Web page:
Barron Avery, leader of BakerHostetler’s national Government Contracts team, was quoted in a Law360 article titled “Top 5 Gov’t Contract Cases of 2019.” Avery’s comments come as a sure reminder for contractors that failing to adhere to cybersecurity requirements can have serious and dire consequences to contractors themselves.

In May 2019, the U.S. District Court for the Eastern District of California held that an alleged failure to meet cybersecurity regulations can form the basis for a False Claims Act suit. This is the first such holding of its kind. The suit involved a relator who claimed rocket and missile propulsion manufacturer Aerojet Rocketdyne (Aerojet) misled the U.S. Department of Defense about Aerojet’s failure to safeguard “unclassified controlled technical information” from cybersecurity threats. In particular, the relator claimed Aerojet misrepresented and only partially disclosed to the U.S. government the extent to which Aerojet was noncompliant with cybersecurity regulations. Based on these claims, the court held the “relator has plausibly pled that defendants’ alleged failure to fully disclose its noncompliance was material to the government’s decision to enter into and pay on the relevant contracts.” Aerojet affirmatively argued that the court should dismiss the case because Aerojet disclosed its noncompliance to its government customers, several government agencies have continued to contract with Aerojet despite a government investigation into these claims, the government decided not to intervene in this action, and Aerojet’s noncompliance does not go to the central purpose of any of the contracts, which pertain to missile defense and rocket engine technology rather than cybersecurity. These defenses did not persuade the court. As a result, the court declined to dismiss the case at this stage, thereby allowing the relator to move forward with his claims against Aerojet.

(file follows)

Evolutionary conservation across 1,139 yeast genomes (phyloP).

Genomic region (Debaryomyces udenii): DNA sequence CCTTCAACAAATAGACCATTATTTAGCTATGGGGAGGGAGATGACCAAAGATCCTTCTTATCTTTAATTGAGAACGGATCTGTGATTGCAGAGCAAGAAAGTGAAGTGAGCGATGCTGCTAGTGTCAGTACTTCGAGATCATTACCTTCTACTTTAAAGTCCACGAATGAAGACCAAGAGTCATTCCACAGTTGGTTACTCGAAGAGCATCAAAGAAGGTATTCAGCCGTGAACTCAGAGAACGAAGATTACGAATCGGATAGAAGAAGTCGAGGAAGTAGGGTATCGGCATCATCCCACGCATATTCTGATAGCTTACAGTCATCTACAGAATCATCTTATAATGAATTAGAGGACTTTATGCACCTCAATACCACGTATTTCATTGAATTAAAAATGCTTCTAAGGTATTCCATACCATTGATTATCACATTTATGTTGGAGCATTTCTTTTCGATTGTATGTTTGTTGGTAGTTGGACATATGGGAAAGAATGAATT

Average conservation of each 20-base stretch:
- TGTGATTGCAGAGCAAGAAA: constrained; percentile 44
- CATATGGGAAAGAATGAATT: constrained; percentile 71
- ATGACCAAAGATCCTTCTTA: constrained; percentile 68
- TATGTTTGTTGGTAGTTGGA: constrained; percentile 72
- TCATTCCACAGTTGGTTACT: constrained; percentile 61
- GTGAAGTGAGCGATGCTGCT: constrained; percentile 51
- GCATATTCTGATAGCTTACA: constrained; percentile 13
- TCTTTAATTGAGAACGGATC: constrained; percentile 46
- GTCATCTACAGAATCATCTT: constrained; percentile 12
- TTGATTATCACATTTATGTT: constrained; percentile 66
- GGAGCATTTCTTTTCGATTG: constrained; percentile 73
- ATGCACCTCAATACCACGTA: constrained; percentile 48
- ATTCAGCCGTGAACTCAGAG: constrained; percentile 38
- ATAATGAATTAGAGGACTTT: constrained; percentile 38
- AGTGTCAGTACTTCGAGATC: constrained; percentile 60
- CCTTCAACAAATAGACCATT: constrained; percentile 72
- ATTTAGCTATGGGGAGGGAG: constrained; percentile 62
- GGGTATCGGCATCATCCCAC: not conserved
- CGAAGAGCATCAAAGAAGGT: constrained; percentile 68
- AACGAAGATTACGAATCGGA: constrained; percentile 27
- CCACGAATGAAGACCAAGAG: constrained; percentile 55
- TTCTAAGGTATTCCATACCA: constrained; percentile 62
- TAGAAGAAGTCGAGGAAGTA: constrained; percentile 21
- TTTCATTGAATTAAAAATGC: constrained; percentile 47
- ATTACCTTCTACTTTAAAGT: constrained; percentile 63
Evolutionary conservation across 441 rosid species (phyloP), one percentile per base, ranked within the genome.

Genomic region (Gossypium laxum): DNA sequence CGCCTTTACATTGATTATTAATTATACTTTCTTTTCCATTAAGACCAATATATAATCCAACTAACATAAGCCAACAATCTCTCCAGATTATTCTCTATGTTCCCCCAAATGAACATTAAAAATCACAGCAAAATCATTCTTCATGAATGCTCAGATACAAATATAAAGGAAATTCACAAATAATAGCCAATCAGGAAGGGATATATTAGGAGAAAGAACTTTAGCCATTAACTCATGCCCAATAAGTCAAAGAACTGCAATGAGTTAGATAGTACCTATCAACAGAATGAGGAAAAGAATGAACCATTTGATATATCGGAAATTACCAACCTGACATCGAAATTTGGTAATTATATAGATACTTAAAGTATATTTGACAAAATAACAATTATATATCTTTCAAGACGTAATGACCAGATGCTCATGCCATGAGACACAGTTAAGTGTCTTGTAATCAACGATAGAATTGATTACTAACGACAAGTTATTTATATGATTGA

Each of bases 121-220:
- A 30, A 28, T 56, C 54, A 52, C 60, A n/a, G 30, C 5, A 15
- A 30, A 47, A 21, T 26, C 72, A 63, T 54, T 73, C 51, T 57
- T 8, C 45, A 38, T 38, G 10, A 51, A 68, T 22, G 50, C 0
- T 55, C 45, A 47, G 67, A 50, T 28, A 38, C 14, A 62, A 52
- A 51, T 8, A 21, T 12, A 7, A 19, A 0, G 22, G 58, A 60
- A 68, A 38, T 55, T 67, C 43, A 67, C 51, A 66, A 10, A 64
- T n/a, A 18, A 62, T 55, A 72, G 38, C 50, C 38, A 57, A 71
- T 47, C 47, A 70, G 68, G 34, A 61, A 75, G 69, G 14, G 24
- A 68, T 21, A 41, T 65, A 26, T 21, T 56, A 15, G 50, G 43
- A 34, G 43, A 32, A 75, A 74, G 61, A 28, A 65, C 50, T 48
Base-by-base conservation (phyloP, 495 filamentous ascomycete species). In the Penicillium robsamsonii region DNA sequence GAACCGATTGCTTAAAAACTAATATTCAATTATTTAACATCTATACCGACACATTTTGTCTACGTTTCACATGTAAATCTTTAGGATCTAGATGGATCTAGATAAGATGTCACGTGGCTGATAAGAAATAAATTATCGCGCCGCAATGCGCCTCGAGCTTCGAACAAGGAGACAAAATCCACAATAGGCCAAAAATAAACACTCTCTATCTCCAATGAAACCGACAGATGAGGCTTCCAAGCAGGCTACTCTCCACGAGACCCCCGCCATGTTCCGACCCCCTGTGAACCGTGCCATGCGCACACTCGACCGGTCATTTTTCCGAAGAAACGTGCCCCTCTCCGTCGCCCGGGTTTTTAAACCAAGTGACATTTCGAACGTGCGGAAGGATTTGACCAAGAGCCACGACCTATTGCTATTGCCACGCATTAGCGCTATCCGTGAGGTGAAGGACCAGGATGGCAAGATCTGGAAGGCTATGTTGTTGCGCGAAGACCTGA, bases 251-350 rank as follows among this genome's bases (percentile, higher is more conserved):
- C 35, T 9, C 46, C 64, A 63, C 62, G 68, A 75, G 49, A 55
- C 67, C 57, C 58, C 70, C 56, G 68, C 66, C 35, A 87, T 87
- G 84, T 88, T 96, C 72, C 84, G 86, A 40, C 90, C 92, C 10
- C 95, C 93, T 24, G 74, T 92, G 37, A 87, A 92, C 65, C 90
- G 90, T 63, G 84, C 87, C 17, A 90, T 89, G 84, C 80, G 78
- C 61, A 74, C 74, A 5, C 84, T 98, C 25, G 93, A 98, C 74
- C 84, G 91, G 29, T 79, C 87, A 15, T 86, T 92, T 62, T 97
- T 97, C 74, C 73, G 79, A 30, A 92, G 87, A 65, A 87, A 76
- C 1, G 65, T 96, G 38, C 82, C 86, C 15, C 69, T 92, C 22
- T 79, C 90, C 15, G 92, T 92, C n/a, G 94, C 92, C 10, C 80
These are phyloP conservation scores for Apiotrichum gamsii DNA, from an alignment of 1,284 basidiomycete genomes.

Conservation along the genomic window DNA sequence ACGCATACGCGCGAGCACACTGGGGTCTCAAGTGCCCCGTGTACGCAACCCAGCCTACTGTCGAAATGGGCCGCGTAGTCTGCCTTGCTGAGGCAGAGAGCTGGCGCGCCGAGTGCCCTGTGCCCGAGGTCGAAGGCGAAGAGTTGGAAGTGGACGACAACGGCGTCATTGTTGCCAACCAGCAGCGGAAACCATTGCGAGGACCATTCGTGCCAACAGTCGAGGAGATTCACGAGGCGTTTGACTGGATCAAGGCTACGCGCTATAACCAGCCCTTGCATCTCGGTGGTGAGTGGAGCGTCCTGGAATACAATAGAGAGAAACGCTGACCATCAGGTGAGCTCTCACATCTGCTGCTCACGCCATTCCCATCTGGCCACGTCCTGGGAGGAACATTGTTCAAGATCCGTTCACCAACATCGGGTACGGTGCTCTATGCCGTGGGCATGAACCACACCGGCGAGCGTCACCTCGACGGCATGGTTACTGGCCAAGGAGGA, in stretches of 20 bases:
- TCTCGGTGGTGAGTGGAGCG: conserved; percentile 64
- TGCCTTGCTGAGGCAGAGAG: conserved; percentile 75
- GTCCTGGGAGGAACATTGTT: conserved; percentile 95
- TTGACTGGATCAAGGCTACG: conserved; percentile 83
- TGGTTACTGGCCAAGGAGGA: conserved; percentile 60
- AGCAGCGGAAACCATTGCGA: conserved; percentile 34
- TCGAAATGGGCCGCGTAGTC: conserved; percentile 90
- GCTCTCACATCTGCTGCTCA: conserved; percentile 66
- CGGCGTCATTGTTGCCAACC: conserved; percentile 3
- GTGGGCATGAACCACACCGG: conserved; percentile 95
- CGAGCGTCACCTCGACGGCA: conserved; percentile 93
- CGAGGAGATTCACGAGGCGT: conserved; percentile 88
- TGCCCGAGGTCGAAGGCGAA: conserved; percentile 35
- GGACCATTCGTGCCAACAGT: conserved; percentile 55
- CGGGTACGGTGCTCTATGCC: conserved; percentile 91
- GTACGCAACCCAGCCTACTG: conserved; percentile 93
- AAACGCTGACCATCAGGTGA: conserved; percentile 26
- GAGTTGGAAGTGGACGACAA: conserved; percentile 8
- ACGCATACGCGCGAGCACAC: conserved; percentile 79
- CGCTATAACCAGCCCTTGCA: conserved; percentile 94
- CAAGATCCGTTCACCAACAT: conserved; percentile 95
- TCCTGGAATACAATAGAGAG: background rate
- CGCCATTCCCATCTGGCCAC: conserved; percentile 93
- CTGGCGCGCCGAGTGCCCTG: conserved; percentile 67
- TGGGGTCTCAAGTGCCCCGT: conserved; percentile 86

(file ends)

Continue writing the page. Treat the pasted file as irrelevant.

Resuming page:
In light of this ruling, federal government contractors need to pay close attention to their compliance with cybersecurity regulations. This applies to all companies with government contracts that contain cybersecurity clauses, even if those contracts don’t chiefly relate to cybersecurity or information technology products and/or services. Contractors should review their government contracts to fully understand their cybersecurity obligations therein, audit their internal cybersecurity policies accordingly, train employees with respect to these policies, and fully and accurately explain any lack of compliance to the government when and where appropriate.

As new requirements for contractors are expected to roll out this month, namely the Cybersecurity Maturity Model Certification program, contractors are well advised to spend time assessing their cybersecurity compliance.